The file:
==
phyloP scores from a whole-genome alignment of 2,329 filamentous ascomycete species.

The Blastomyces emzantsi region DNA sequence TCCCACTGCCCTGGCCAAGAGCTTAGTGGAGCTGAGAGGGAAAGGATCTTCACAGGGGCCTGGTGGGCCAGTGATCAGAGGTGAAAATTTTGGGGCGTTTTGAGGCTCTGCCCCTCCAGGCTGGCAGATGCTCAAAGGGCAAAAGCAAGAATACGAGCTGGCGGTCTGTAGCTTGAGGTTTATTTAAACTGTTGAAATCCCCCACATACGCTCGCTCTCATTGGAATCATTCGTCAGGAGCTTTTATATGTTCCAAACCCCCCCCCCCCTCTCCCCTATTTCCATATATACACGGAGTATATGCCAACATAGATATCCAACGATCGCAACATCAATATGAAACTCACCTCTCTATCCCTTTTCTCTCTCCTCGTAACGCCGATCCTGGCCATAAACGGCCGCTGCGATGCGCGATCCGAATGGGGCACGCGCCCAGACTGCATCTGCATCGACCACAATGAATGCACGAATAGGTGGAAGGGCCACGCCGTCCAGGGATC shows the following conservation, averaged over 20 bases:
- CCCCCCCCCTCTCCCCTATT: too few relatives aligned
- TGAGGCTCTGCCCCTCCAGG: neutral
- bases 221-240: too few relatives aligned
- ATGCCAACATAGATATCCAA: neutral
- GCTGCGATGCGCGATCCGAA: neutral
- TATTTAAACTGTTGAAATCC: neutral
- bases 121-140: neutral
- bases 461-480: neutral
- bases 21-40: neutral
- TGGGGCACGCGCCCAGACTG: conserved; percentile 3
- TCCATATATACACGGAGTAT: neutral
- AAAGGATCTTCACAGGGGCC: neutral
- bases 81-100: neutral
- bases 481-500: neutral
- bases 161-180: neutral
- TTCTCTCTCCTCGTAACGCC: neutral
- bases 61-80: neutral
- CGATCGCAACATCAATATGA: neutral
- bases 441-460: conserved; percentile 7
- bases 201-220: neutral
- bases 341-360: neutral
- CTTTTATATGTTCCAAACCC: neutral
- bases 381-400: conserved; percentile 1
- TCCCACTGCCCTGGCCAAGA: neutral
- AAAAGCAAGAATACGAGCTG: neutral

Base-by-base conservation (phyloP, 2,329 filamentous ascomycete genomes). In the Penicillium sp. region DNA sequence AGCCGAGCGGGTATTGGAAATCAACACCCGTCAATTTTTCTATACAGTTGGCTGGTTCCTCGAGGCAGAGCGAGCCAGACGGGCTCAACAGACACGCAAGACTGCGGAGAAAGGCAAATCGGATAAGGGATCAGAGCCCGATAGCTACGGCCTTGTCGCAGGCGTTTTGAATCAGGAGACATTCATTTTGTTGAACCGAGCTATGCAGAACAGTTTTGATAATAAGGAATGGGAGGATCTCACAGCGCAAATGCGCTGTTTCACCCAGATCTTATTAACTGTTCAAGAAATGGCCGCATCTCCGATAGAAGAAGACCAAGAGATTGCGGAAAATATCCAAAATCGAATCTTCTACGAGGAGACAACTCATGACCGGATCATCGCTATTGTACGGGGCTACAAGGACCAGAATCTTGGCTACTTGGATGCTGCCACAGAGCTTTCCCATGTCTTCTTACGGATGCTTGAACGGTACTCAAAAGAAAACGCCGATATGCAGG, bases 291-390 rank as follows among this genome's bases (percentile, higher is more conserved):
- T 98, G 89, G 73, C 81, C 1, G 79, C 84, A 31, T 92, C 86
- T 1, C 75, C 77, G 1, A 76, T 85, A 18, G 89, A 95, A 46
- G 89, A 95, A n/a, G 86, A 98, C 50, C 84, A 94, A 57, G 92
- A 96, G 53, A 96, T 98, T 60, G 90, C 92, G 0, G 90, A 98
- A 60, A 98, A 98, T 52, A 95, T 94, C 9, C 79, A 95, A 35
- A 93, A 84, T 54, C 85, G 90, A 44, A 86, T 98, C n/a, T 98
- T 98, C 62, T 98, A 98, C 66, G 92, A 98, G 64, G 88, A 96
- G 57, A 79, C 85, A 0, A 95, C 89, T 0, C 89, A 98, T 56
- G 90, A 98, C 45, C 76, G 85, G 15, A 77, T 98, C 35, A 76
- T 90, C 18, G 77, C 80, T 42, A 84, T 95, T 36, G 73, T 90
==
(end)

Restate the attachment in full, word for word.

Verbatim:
phyloP scores from a whole-genome alignment of 2,329 filamentous ascomycete species.

The Blastomyces emzantsi region DNA sequence TCCCACTGCCCTGGCCAAGAGCTTAGTGGAGCTGAGAGGGAAAGGATCTTCACAGGGGCCTGGTGGGCCAGTGATCAGAGGTGAAAATTTTGGGGCGTTTTGAGGCTCTGCCCCTCCAGGCTGGCAGATGCTCAAAGGGCAAAAGCAAGAATACGAGCTGGCGGTCTGTAGCTTGAGGTTTATTTAAACTGTTGAAATCCCCCACATACGCTCGCTCTCATTGGAATCATTCGTCAGGAGCTTTTATATGTTCCAAACCCCCCCCCCCCTCTCCCCTATTTCCATATATACACGGAGTATATGCCAACATAGATATCCAACGATCGCAACATCAATATGAAACTCACCTCTCTATCCCTTTTCTCTCTCCTCGTAACGCCGATCCTGGCCATAAACGGCCGCTGCGATGCGCGATCCGAATGGGGCACGCGCCCAGACTGCATCTGCATCGACCACAATGAATGCACGAATAGGTGGAAGGGCCACGCCGTCCAGGGATC shows the following conservation, averaged over 20 bases:
- CCCCCCCCCTCTCCCCTATT: too few relatives aligned
- TGAGGCTCTGCCCCTCCAGG: neutral
- bases 221-240: too few relatives aligned
- ATGCCAACATAGATATCCAA: neutral
- GCTGCGATGCGCGATCCGAA: neutral
- TATTTAAACTGTTGAAATCC: neutral
- bases 121-140: neutral
- bases 461-480: neutral
- bases 21-40: neutral
- TGGGGCACGCGCCCAGACTG: conserved; percentile 3
- TCCATATATACACGGAGTAT: neutral
- AAAGGATCTTCACAGGGGCC: neutral
- bases 81-100: neutral
- bases 481-500: neutral
- bases 161-180: neutral
- TTCTCTCTCCTCGTAACGCC: neutral
- bases 61-80: neutral
- CGATCGCAACATCAATATGA: neutral
- bases 441-460: conserved; percentile 7
- bases 201-220: neutral
- bases 341-360: neutral
- CTTTTATATGTTCCAAACCC: neutral
- bases 381-400: conserved; percentile 1
- TCCCACTGCCCTGGCCAAGA: neutral
- AAAAGCAAGAATACGAGCTG: neutral

Base-by-base conservation (phyloP, 2,329 filamentous ascomycete genomes). In the Penicillium sp. region DNA sequence AGCCGAGCGGGTATTGGAAATCAACACCCGTCAATTTTTCTATACAGTTGGCTGGTTCCTCGAGGCAGAGCGAGCCAGACGGGCTCAACAGACACGCAAGACTGCGGAGAAAGGCAAATCGGATAAGGGATCAGAGCCCGATAGCTACGGCCTTGTCGCAGGCGTTTTGAATCAGGAGACATTCATTTTGTTGAACCGAGCTATGCAGAACAGTTTTGATAATAAGGAATGGGAGGATCTCACAGCGCAAATGCGCTGTTTCACCCAGATCTTATTAACTGTTCAAGAAATGGCCGCATCTCCGATAGAAGAAGACCAAGAGATTGCGGAAAATATCCAAAATCGAATCTTCTACGAGGAGACAACTCATGACCGGATCATCGCTATTGTACGGGGCTACAAGGACCAGAATCTTGGCTACTTGGATGCTGCCACAGAGCTTTCCCATGTCTTCTTACGGATGCTTGAACGGTACTCAAAAGAAAACGCCGATATGCAGG, bases 291-390 rank as follows among this genome's bases (percentile, higher is more conserved):
- T 98, G 89, G 73, C 81, C 1, G 79, C 84, A 31, T 92, C 86
- T 1, C 75, C 77, G 1, A 76, T 85, A 18, G 89, A 95, A 46
- G 89, A 95, A n/a, G 86, A 98, C 50, C 84, A 94, A 57, G 92
- A 96, G 53, A 96, T 98, T 60, G 90, C 92, G 0, G 90, A 98
- A 60, A 98, A 98, T 52, A 95, T 94, C 9, C 79, A 95, A 35
- A 93, A 84, T 54, C 85, G 90, A 44, A 86, T 98, C n/a, T 98
- T 98, C 62, T 98, A 98, C 66, G 92, A 98, G 64, G 88, A 96
- G 57, A 79, C 85, A 0, A 95, C 89, T 0, C 89, A 98, T 56
- G 90, A 98, C 45, C 76, G 85, G 15, A 77, T 98, C 35, A 76
- T 90, C 18, G 77, C 80, T 42, A 84, T 95, T 36, G 73, T 90